By Shannon McDonald
Michael Callahan’s Philly Mag feature story on his Northeast childhood is superficial and meaningless.
When I saw that the January issue of Philadelphia Magazine had a feature story on the NEast I was intrigued. And a little disappointed.
I am a hater. I’m known by my friends and family members as being anti-Philly Mag. They don’t get it, I tell anyone who will listen. A magazine called Philadelphia, yet the only people who can afford the ads and restaurants are the snobby Main Liners and the Rittenhouse yuppies. These people don’t represent Philadelphia, the neighborhoods do. Their ritzy condos and McMansions are too far removed from Philadelphia’s reality, and the magazine perpetuates this by writing up five-star restaurants and overprice pet boutiques.
Some say I hate rich people. I do a little bit, but not because of their money. Because of their attitude. Working and dining in Philadelphia doesn’t make anyone a Philadelphian, but wealthy people use their money to control their reality. And their reality is what keeps Philly Mag going – and what keeps it irrelevant to the rest of the city.
Of all the neighborhoods that get most ignored by Philadelphia Magazine, our Northeast homes fare worst. We get the occaisonal mention because they have to acknowledge us, but we’re an afterthought. We’re not rich and most of us don’t subscribe, so we don’t matter.
So I was disappointed to come across Michael Callahan’s story in the latest issue. How can I continute to gripe about out lack of coverage when Philly Mag is running a feature story on us? I had little to worry about, because as I should have suspected, the article was disappointing.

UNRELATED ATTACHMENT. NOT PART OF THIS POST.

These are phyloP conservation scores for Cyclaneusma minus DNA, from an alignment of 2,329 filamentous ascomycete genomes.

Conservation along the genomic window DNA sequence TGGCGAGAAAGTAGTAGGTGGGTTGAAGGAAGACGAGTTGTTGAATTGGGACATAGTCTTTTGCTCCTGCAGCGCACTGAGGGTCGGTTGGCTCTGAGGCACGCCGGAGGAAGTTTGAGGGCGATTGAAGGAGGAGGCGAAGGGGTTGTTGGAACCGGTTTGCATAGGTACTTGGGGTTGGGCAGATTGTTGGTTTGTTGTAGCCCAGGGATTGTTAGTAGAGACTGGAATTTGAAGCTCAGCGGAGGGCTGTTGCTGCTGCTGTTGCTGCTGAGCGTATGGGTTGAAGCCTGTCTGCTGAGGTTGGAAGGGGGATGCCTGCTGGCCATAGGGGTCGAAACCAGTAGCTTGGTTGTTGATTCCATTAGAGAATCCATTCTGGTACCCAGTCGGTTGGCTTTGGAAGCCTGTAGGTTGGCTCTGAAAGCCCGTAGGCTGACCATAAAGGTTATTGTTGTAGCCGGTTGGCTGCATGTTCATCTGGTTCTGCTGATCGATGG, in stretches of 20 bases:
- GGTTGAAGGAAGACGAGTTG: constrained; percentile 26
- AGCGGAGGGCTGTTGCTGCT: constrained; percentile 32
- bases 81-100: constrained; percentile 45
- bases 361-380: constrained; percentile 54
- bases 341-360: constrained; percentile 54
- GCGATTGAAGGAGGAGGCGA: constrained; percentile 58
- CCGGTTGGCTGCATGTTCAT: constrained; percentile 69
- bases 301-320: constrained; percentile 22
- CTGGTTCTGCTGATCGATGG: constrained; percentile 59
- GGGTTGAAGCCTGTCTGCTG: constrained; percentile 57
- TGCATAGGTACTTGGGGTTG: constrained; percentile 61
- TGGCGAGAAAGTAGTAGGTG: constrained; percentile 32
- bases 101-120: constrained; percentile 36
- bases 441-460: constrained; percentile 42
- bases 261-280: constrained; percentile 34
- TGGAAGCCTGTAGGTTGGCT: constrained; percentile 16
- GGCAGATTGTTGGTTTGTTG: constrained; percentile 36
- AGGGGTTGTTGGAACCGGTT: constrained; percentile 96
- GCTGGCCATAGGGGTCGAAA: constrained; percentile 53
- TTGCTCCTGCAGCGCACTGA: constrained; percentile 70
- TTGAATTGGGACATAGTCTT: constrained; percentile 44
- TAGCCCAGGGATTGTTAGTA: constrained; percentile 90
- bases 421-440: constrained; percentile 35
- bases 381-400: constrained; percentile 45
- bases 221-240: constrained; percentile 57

The story is a tired one, and not at all unique to the NEast. Michael Callahan leaves his classy, non-NEast digs for an afternoon to venture back to his childhood home in the NEast, where his mother still lives. The block isn’t nice, he laments. The neighbors don’t know each other and not everyone is white. This is the story of every neighborhood, and if he’s so concerned that everyone isn’t white, maybe he should have stuck around. Callahan admits he’s part of the problem, which of course, makes it OK to judge.
One line in particular stuck with me. “All the dining room chairs are on casters, because, well, this is the Northeast.” My family must have missed the wheelie-chair boat, because I’ve never sat my uncouth and uncultured ass on one. I wasn’t aware all the dining room chairs in the NEast came with casters.
Callahan doesn’t even put a name on his neighborhood. He lived in the Northeast. Not Lawndale or Fox Chase. Not Tacony or Bustleton, just the Northeast. Because most people reading Philly Mag wouldn’t know or care about the neighborhood. He lived in the Northeast, and that says enough to them.
Bu of course, Callahan needs to redeem himself. He tries, I’ll give him credit for that much. “Because there is something left for me, I think, of those days that used to be. Something still very much alive, and very important, very Northeast, inside me, even if I am inelegant or obtuse in trying to get out precisely what it is.” Maybe he’d be able to better identify his feelings if he could recall the name of his neighborhood.
Nice try, Philly Mag. I look forward to another vapid pity article about the NEast in a few years.